Lynn Gold (figmo) wrote,
Lynn Gold
figmo

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14 Years Ago Today

I woke up, went to work, put in a few hours, then went to school. While at school I checked my answering machine. It was The Dreaded Phone Call -- sort of.

Despite my leaving a precise schedule with my brother of my exact whereabouts hour to hour, complete with phone numbers, the Asshole left a message on my home answering machine saying "It's time to come home." I called him from school; his response was, "What did you expect me to do -- print it out?" DUH. YES -- and USE it. Had I not checked my home phone I wouldn't have gotten his message.

Not trusting him anyway, I called the hospital where my father was and got my mother. "Yes. He's dying. Come home." Having gotten false "come home" calls before, I wanted to make damned sure this was real before flying around 3,000 miles across the country at a moment's notice.

Luckily for me, this call was no surprise. I had already built up a strong support network and had carefully picked out my main classes and teachers for maximum sympathy value. The guy teaching my main class, a lab that ran 3.5 hours Mondays through Fridays, was around my age and had just done a major career switch from being a news anchor to a teacher so he could be closer to his recently-widowed mother. Needless to say, I knew when I got The Call he would be The Right Person to be around.

To say this guy was great would be an understatement. I took him alone into the hall; I could barely talk. I got out, "The Call -- it came." I had been scheduled to engineer the news broadcasts that day anyway; because of the nature of the situation, he excused me from all writing duties and even let me make all the phone calls I needed to make my travel arrangements.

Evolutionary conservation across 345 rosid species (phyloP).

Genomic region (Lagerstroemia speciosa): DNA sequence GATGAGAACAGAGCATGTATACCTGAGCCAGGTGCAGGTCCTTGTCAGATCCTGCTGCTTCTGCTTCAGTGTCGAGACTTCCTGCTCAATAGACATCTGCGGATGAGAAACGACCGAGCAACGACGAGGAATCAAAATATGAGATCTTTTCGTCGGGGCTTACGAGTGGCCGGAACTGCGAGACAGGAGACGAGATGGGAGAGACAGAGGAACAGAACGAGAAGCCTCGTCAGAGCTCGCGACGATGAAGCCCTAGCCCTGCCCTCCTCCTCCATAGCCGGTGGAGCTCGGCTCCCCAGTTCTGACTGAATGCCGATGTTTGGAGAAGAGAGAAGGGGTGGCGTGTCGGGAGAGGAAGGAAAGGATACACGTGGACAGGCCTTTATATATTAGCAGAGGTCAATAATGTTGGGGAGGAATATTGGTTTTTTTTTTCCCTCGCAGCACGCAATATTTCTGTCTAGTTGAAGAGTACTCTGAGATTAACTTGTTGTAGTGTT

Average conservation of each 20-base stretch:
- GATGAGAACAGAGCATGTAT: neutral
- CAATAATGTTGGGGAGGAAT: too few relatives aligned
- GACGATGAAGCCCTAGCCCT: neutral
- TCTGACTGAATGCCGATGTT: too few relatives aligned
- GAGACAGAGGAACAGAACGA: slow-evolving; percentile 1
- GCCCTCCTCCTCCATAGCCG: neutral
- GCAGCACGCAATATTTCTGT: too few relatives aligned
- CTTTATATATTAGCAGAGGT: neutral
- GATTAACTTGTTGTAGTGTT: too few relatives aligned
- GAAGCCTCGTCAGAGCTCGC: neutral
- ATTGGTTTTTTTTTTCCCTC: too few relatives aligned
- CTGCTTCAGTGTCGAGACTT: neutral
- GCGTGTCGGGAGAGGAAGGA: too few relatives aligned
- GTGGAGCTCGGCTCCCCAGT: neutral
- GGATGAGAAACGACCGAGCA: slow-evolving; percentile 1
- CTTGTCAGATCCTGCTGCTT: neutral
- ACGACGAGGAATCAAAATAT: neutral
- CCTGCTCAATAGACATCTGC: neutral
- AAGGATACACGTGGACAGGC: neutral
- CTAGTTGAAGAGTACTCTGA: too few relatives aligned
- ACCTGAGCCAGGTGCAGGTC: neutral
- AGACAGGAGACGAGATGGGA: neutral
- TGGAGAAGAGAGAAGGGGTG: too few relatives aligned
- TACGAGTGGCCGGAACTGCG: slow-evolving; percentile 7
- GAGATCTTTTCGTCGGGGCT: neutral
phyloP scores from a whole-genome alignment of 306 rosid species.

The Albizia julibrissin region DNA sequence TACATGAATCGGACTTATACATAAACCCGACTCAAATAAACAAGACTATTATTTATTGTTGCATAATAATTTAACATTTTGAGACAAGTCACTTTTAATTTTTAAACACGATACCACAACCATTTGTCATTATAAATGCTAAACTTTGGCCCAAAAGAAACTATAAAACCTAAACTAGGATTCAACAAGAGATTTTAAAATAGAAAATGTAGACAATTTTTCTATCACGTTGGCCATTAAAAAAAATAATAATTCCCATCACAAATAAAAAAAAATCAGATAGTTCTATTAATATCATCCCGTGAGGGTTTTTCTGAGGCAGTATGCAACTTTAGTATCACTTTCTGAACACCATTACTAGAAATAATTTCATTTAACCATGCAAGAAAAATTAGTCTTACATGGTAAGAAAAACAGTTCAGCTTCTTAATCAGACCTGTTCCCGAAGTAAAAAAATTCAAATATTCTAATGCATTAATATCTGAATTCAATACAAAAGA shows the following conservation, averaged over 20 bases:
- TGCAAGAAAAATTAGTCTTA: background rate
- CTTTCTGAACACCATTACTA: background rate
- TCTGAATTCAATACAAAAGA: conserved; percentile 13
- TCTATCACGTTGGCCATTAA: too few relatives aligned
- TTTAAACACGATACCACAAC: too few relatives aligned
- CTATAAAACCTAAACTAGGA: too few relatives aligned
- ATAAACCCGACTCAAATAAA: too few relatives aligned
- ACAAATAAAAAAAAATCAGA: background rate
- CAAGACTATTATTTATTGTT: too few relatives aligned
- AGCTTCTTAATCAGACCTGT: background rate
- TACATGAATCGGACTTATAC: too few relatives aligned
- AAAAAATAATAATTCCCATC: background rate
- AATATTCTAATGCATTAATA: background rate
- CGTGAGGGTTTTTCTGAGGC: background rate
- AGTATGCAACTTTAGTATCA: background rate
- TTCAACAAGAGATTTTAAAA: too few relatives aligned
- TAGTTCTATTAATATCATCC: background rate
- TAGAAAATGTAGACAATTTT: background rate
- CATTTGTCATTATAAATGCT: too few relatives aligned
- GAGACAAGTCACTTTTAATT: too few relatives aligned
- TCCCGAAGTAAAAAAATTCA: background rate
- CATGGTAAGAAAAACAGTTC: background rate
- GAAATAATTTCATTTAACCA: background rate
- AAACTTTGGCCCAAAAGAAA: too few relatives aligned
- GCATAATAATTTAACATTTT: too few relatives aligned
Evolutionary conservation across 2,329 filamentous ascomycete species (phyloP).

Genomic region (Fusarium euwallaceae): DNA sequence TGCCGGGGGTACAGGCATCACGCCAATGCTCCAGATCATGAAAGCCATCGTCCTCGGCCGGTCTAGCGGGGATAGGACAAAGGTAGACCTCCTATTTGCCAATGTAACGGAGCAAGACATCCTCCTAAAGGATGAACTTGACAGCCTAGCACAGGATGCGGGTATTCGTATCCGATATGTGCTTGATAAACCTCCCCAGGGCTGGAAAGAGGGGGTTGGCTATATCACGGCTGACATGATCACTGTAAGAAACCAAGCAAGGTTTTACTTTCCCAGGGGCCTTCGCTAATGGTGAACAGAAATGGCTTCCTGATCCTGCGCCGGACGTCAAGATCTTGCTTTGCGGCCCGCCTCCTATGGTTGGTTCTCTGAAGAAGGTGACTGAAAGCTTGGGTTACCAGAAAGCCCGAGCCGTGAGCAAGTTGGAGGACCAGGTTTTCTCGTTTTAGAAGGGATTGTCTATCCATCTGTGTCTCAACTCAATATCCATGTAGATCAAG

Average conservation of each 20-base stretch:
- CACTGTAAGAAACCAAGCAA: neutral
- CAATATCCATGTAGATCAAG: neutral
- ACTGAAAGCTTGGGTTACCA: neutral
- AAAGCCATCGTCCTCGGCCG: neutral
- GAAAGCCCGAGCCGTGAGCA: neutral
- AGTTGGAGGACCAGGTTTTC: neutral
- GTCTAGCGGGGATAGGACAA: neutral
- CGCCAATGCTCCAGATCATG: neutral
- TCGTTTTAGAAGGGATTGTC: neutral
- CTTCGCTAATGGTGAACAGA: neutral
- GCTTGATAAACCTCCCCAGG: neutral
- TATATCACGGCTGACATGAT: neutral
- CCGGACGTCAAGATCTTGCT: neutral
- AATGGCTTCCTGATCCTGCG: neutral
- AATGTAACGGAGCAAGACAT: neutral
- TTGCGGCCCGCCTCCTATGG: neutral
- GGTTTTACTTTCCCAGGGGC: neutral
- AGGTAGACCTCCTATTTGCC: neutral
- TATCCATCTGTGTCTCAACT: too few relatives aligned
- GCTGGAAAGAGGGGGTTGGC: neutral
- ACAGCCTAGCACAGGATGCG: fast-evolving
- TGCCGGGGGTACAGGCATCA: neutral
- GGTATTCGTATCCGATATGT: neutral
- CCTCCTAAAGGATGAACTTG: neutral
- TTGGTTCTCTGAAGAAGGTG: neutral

A friend's mother had died the month before; her then-husband had told me about "bereavement fares." This was soooo useful. The travel agent was able to get me a decent rate for a last-minute flight out of San Jose to Philadelphia and even get the dog on the plane with me. Then came the hard part: I had to call work.

My boss also had a mother with terminal cancer, but he was The Worst Possible Person I could have to deal with. He was the oldest in a large (10 kids) Mormon family, and when he was ex-communicated his mother and he were no longer on speaking terms. From what I gathered he was barely on speaking terms with a few of his siblings. When I told him The Call had came, he said, "So what? What do you have to go for? Can't someone else make the funeral arrangements?"

I just kept repeating "I have to go" to his arguments. After school I went to work to a meeting with him and one of my lead writers on the project. The lead mostly sat there, silent, while he kept saying the same things. I just kept repeating, "My father is dying; I have to go." I explained how Jews have to be buried within 48 hours of death and how the family has to be there. He Just Didn't Get It.

After dealing with work, I went home and finished packing. A very nice and astute former boss had once warned me to "have The Suitcase packed in advance -- you won't be able to think straight." He was soooo right. I had already loaded all my black skirts, sweaters, and dress shoes into my main suitcase and had my toiletries and a change of underwear in the carry-on suitcase. Since the dog had just been back east for Thanksgiving there was no need to get an additional health certificate, so that was okay. My then-boyfriend drove Fuzzball and me to the airport.

The first leg of the flight was from San Jose to San Francisco. We all laughed as the attendants said, "Please prepare for departure" and then promptly followed it with "Please prepare for arrival." The next leg was San Francisco to Chicago, where I changed planes. I was told to call my Aunt Charlotte and Uncle Marty to let them know when I was arriving, so when it was as late as I could get away with, I called them. While I had Uncle Marty on the phone I asked him, "Did Dad die?"